Federal Drug Conspiracy
Facing any criminal charge can be overwhelming. Knowing that your freedom is on the line can be a lot to handle. And when the federal government claims you engaged in a drug conspiracy, the situation is especially serious. Under federal drug conspiracy laws, prosecutors can charge you with a felony narcotics offense even if you were not the one who made the transaction. This is because the broadly phrased conspiracy law allows the government to prosecute anyone who planned to commit a federal drug crime and took some action towards committing the offense.
At the Law Olsinski Law Firm, PLLC, our Charlotte federal criminal defense attorneys have decades of combined experience aggressively defending clients facing drug charges in federal court. We understand what the government needs to prove to establish a conspiracy and how to make their job as difficult as possible.What Is a Federal Drug Conspiracy?
A federal drug conspiracy is a criminal charge based on allegations that two or more people agreed to commit a drug-related crime. This charge is based on the Federal Drug Conspiracy Statute, 21 U.S.C. § 846, which makes it a federal offense for anyone to conspire to manufacture, distribute, or possess with intent to distribute controlled substances.
There are three elements to a conspiracy charge:
- An Agreement
There must be an agreement between two or more people to violate federal drug laws. The agreement does not have to be formal or in writing. In fact, prosecutors often rely on circumstantial evidence to establish an agreement.
- Knowledge and Intent:
Participants must knowingly and intentionally enter into the conspiracy. They must be aware of the conspiracy’s purpose and voluntarily join it. In other words, you can’t be tricked into joining the conspiracy.
- An Overt Act:
In most cases, the prosecution must establish that the defendant charged with made an overt act to advance the conspiracy. For example, exchanging drugs for money, arranging a meet-up between other co-conspirators, dropping off money or drugs, or laundering money you knew came from a drug transaction can all be considered overt acts.
No. Section 846 makes it clear that the crime is committed once someone engages in the conspiracy, regardless of whether the crime is completed. In fact, in many conspiracy cases, it ends up that one or more of the other parties involved is working with the government, meaning it was factually impossible for the crime to have ever been completed.What Is the Punishment for a Federal Drug Conspiracy?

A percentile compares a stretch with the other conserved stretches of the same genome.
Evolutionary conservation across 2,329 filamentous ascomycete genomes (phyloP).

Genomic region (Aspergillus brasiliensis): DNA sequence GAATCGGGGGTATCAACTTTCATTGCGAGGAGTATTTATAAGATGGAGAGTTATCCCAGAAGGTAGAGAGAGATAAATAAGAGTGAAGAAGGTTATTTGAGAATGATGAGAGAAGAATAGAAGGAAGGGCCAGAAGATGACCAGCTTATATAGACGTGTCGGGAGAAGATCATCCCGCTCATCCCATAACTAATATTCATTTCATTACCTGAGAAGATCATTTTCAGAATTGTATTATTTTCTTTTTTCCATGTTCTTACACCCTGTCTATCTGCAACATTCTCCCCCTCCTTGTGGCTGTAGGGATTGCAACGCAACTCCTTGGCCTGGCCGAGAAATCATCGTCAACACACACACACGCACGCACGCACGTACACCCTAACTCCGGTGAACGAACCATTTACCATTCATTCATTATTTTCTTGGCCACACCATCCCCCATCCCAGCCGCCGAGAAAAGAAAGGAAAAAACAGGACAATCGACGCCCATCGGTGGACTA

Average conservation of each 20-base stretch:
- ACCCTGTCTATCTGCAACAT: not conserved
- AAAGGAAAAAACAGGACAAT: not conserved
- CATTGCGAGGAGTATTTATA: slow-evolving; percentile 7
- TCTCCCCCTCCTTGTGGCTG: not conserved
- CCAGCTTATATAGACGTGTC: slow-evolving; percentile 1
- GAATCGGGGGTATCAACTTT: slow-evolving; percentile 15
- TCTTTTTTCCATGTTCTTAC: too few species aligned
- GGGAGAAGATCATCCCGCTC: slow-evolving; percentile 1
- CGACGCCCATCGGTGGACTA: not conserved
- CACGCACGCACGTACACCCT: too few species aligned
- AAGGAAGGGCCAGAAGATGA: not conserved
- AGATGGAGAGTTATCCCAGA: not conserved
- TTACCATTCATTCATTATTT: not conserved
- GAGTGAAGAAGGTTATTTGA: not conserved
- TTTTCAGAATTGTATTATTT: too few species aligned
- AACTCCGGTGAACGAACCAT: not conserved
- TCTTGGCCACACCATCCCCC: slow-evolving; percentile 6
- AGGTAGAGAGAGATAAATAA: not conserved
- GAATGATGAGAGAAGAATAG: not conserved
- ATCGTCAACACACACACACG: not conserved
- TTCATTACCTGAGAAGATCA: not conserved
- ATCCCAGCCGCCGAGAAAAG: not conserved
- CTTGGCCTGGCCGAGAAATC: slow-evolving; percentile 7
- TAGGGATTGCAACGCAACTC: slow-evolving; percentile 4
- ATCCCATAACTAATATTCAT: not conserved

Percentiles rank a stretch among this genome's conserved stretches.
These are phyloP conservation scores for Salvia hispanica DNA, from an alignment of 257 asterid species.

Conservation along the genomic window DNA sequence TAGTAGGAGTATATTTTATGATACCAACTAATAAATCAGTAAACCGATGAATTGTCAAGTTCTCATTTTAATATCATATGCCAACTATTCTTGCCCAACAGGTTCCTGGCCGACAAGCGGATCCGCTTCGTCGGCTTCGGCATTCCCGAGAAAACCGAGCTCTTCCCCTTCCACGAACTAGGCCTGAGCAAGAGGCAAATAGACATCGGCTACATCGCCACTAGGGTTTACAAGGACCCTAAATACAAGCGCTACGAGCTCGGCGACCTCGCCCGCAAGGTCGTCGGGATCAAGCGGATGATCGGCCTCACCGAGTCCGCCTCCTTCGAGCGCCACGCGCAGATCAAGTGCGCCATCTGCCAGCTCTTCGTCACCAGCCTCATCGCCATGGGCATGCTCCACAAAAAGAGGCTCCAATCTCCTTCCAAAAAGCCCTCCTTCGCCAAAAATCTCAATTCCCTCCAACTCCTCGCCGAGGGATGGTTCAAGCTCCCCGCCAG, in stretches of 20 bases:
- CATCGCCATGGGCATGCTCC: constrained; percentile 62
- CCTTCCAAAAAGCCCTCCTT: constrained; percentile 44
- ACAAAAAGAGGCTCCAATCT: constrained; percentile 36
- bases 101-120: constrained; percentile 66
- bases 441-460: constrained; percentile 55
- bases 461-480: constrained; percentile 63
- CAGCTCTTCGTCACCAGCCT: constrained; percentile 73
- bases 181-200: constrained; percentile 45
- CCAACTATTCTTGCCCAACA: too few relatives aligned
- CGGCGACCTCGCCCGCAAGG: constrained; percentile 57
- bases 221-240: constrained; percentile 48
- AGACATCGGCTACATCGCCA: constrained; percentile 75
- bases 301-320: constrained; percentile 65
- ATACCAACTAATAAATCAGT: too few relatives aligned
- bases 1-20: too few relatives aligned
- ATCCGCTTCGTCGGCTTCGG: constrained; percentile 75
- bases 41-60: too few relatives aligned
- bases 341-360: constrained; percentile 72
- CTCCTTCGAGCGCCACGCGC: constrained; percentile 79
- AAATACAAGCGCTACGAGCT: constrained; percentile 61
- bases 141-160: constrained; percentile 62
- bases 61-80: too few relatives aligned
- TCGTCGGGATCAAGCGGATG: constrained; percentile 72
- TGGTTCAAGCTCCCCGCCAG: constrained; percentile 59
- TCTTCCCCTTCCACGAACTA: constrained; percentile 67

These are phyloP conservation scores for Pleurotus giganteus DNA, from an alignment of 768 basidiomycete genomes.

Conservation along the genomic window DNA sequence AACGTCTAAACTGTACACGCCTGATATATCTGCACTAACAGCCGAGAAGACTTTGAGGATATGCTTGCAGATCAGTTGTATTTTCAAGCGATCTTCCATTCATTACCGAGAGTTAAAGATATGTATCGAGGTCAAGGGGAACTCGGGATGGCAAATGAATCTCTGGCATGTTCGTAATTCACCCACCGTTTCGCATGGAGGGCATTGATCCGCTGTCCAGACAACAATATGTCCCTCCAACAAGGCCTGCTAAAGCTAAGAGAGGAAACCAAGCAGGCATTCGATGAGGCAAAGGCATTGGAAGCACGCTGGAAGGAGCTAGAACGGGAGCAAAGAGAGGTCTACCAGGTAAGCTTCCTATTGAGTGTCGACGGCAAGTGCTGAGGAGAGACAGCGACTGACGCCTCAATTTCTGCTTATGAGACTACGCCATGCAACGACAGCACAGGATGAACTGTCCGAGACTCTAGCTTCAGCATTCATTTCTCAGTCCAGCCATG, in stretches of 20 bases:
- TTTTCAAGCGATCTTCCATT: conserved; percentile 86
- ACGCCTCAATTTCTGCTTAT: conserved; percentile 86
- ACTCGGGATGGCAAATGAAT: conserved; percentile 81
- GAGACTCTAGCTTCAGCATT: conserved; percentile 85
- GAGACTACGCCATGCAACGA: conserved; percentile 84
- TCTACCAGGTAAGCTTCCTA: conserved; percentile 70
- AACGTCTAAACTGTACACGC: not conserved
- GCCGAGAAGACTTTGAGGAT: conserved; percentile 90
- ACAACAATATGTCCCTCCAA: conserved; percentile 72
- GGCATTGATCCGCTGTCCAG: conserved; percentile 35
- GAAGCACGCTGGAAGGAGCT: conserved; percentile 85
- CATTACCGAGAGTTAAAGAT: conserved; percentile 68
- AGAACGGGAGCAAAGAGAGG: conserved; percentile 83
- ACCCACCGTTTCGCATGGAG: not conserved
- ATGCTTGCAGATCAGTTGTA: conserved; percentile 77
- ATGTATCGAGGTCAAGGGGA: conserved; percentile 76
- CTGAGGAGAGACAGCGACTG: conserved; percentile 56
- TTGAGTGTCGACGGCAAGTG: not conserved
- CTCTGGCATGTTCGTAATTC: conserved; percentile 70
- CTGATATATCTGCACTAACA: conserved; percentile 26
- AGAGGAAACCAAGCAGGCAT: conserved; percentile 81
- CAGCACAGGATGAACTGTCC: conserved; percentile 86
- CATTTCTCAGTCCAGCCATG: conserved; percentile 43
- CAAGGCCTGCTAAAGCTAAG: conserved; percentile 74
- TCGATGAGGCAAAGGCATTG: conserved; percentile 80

Drug conspiracies in the federal system are punished identically to the underlying narcotics offense. Thus, in most cases, the seriousness of a federal drug conspiracy charge depends on the weight or amount of drugs. In this way, all conspirators are in the same position. However, the federal sentencing guidelines can very well result in co-conspirators receiving different sentences based on their individual aggravating and mitigating factors, as well as their prior record.The Defense of Renunciation
There are many defenses to conspiracy charges, most of which are identical to those in any other drug case. However, the defense of renunciation is unique to conspiracy cases. Renunciation, which is also referred to as withdrawal, is the term used to describe a situation where a conspirator backs out of the conspiracy. However, once an overt act is taken, backing out isn’t enough. To effectively run a renunciation defense, the defendant must also make their intentions known to all other conspirators and do so before the crime was committed.Are You Facing Federal Drug Conspiracy Charges?
If you were recently arrested and charged with federal drug crimes, it is essential that you get started on your defense as soon as possible. At the Olsinski Law Firm, PLLC, we’ve successfully defended countless clients charged with drug conspiracy charges and know what it takes to reach the best possible result in your case. To learn more, and to schedule a free consultation with one of our Charlotte federal criminal defense lawyers, give us a call at 704-405-2580. You can also reach our Cabarrus County defense attorneys at 704-918-4747. We represent clients in the Eastern District of North Carolina, Western District of North Carolina and Middle District of North Carolina.